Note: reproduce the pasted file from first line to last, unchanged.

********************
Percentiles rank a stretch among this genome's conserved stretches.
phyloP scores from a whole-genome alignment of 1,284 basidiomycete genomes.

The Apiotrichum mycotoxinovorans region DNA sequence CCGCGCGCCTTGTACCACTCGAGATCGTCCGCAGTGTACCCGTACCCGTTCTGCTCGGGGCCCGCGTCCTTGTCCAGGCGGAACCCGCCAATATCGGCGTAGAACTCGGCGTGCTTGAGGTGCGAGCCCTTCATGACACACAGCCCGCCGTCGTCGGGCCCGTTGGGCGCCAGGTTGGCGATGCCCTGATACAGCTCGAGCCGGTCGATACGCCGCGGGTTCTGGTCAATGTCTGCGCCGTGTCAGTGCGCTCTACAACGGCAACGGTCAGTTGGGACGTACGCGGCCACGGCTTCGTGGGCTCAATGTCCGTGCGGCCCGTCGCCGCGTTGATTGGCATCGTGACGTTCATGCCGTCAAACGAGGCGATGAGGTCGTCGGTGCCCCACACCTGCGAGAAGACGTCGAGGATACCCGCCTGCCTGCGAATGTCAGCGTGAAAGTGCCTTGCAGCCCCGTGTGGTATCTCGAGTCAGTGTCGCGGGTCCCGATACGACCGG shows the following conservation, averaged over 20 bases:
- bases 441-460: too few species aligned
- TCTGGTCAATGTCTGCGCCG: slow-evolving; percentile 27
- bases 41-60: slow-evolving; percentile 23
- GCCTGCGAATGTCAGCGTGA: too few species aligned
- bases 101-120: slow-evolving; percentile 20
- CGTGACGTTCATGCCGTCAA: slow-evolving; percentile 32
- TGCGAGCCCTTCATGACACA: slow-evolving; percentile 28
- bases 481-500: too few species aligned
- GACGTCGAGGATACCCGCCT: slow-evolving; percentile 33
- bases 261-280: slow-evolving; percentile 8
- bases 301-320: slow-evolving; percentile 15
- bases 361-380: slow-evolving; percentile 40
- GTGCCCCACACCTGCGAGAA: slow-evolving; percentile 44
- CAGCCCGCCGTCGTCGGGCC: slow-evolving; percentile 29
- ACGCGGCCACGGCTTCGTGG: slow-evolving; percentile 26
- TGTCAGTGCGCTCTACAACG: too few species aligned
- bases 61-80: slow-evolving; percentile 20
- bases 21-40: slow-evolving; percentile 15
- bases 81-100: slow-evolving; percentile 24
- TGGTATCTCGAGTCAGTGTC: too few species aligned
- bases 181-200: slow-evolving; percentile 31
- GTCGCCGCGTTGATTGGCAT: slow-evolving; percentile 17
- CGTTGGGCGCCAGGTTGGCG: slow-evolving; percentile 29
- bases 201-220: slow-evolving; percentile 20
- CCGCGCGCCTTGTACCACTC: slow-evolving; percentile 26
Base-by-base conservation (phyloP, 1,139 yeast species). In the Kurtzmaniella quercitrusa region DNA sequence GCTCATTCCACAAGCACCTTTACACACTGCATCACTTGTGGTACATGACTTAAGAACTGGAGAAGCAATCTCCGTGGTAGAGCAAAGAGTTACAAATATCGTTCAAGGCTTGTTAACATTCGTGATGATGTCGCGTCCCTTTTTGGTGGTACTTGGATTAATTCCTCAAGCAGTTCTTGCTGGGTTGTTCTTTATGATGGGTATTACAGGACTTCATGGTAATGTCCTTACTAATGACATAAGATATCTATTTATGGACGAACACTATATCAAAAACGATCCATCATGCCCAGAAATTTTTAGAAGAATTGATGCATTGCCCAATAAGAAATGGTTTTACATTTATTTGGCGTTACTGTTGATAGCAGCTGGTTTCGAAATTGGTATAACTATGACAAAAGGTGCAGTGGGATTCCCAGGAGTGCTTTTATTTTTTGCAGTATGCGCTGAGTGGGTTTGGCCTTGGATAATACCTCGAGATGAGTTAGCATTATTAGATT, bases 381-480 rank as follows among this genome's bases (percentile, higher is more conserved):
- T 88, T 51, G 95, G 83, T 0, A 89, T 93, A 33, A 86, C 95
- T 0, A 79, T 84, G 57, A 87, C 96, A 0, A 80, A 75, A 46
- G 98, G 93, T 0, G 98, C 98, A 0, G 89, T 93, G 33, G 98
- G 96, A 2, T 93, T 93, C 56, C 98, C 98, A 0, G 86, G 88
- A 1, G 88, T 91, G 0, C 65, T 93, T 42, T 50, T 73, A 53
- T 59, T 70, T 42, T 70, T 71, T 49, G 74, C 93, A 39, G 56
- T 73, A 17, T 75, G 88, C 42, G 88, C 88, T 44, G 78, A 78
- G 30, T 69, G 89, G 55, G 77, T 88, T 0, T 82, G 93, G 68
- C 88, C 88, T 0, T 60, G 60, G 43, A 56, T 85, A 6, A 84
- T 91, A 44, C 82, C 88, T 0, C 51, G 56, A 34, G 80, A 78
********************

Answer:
Percentiles rank a stretch among this genome's conserved stretches.
phyloP scores from a whole-genome alignment of 1,284 basidiomycete genomes.

The Apiotrichum mycotoxinovorans region DNA sequence CCGCGCGCCTTGTACCACTCGAGATCGTCCGCAGTGTACCCGTACCCGTTCTGCTCGGGGCCCGCGTCCTTGTCCAGGCGGAACCCGCCAATATCGGCGTAGAACTCGGCGTGCTTGAGGTGCGAGCCCTTCATGACACACAGCCCGCCGTCGTCGGGCCCGTTGGGCGCCAGGTTGGCGATGCCCTGATACAGCTCGAGCCGGTCGATACGCCGCGGGTTCTGGTCAATGTCTGCGCCGTGTCAGTGCGCTCTACAACGGCAACGGTCAGTTGGGACGTACGCGGCCACGGCTTCGTGGGCTCAATGTCCGTGCGGCCCGTCGCCGCGTTGATTGGCATCGTGACGTTCATGCCGTCAAACGAGGCGATGAGGTCGTCGGTGCCCCACACCTGCGAGAAGACGTCGAGGATACCCGCCTGCCTGCGAATGTCAGCGTGAAAGTGCCTTGCAGCCCCGTGTGGTATCTCGAGTCAGTGTCGCGGGTCCCGATACGACCGG shows the following conservation, averaged over 20 bases:
- bases 441-460: too few species aligned
- TCTGGTCAATGTCTGCGCCG: slow-evolving; percentile 27
- bases 41-60: slow-evolving; percentile 23
- GCCTGCGAATGTCAGCGTGA: too few species aligned
- bases 101-120: slow-evolving; percentile 20
- CGTGACGTTCATGCCGTCAA: slow-evolving; percentile 32
- TGCGAGCCCTTCATGACACA: slow-evolving; percentile 28
- bases 481-500: too few species aligned
- GACGTCGAGGATACCCGCCT: slow-evolving; percentile 33
- bases 261-280: slow-evolving; percentile 8
- bases 301-320: slow-evolving; percentile 15
- bases 361-380: slow-evolving; percentile 40
- GTGCCCCACACCTGCGAGAA: slow-evolving; percentile 44
- CAGCCCGCCGTCGTCGGGCC: slow-evolving; percentile 29
- ACGCGGCCACGGCTTCGTGG: slow-evolving; percentile 26
- TGTCAGTGCGCTCTACAACG: too few species aligned
- bases 61-80: slow-evolving; percentile 20
- bases 21-40: slow-evolving; percentile 15
- bases 81-100: slow-evolving; percentile 24
- TGGTATCTCGAGTCAGTGTC: too few species aligned
- bases 181-200: slow-evolving; percentile 31
- GTCGCCGCGTTGATTGGCAT: slow-evolving; percentile 17
- CGTTGGGCGCCAGGTTGGCG: slow-evolving; percentile 29
- bases 201-220: slow-evolving; percentile 20
- CCGCGCGCCTTGTACCACTC: slow-evolving; percentile 26
Base-by-base conservation (phyloP, 1,139 yeast species). In the Kurtzmaniella quercitrusa region DNA sequence GCTCATTCCACAAGCACCTTTACACACTGCATCACTTGTGGTACATGACTTAAGAACTGGAGAAGCAATCTCCGTGGTAGAGCAAAGAGTTACAAATATCGTTCAAGGCTTGTTAACATTCGTGATGATGTCGCGTCCCTTTTTGGTGGTACTTGGATTAATTCCTCAAGCAGTTCTTGCTGGGTTGTTCTTTATGATGGGTATTACAGGACTTCATGGTAATGTCCTTACTAATGACATAAGATATCTATTTATGGACGAACACTATATCAAAAACGATCCATCATGCCCAGAAATTTTTAGAAGAATTGATGCATTGCCCAATAAGAAATGGTTTTACATTTATTTGGCGTTACTGTTGATAGCAGCTGGTTTCGAAATTGGTATAACTATGACAAAAGGTGCAGTGGGATTCCCAGGAGTGCTTTTATTTTTTGCAGTATGCGCTGAGTGGGTTTGGCCTTGGATAATACCTCGAGATGAGTTAGCATTATTAGATT, bases 381-480 rank as follows among this genome's bases (percentile, higher is more conserved):
- T 88, T 51, G 95, G 83, T 0, A 89, T 93, A 33, A 86, C 95
- T 0, A 79, T 84, G 57, A 87, C 96, A 0, A 80, A 75, A 46
- G 98, G 93, T 0, G 98, C 98, A 0, G 89, T 93, G 33, G 98
- G 96, A 2, T 93, T 93, C 56, C 98, C 98, A 0, G 86, G 88
- A 1, G 88, T 91, G 0, C 65, T 93, T 42, T 50, T 73, A 53
- T 59, T 70, T 42, T 70, T 71, T 49, G 74, C 93, A 39, G 56
- T 73, A 17, T 75, G 88, C 42, G 88, C 88, T 44, G 78, A 78
- G 30, T 69, G 89, G 55, G 77, T 88, T 0, T 82, G 93, G 68
- C 88, C 88, T 0, T 60, G 60, G 43, A 56, T 85, A 6, A 84
- T 91, A 44, C 82, C 88, T 0, C 51, G 56, A 34, G 80, A 78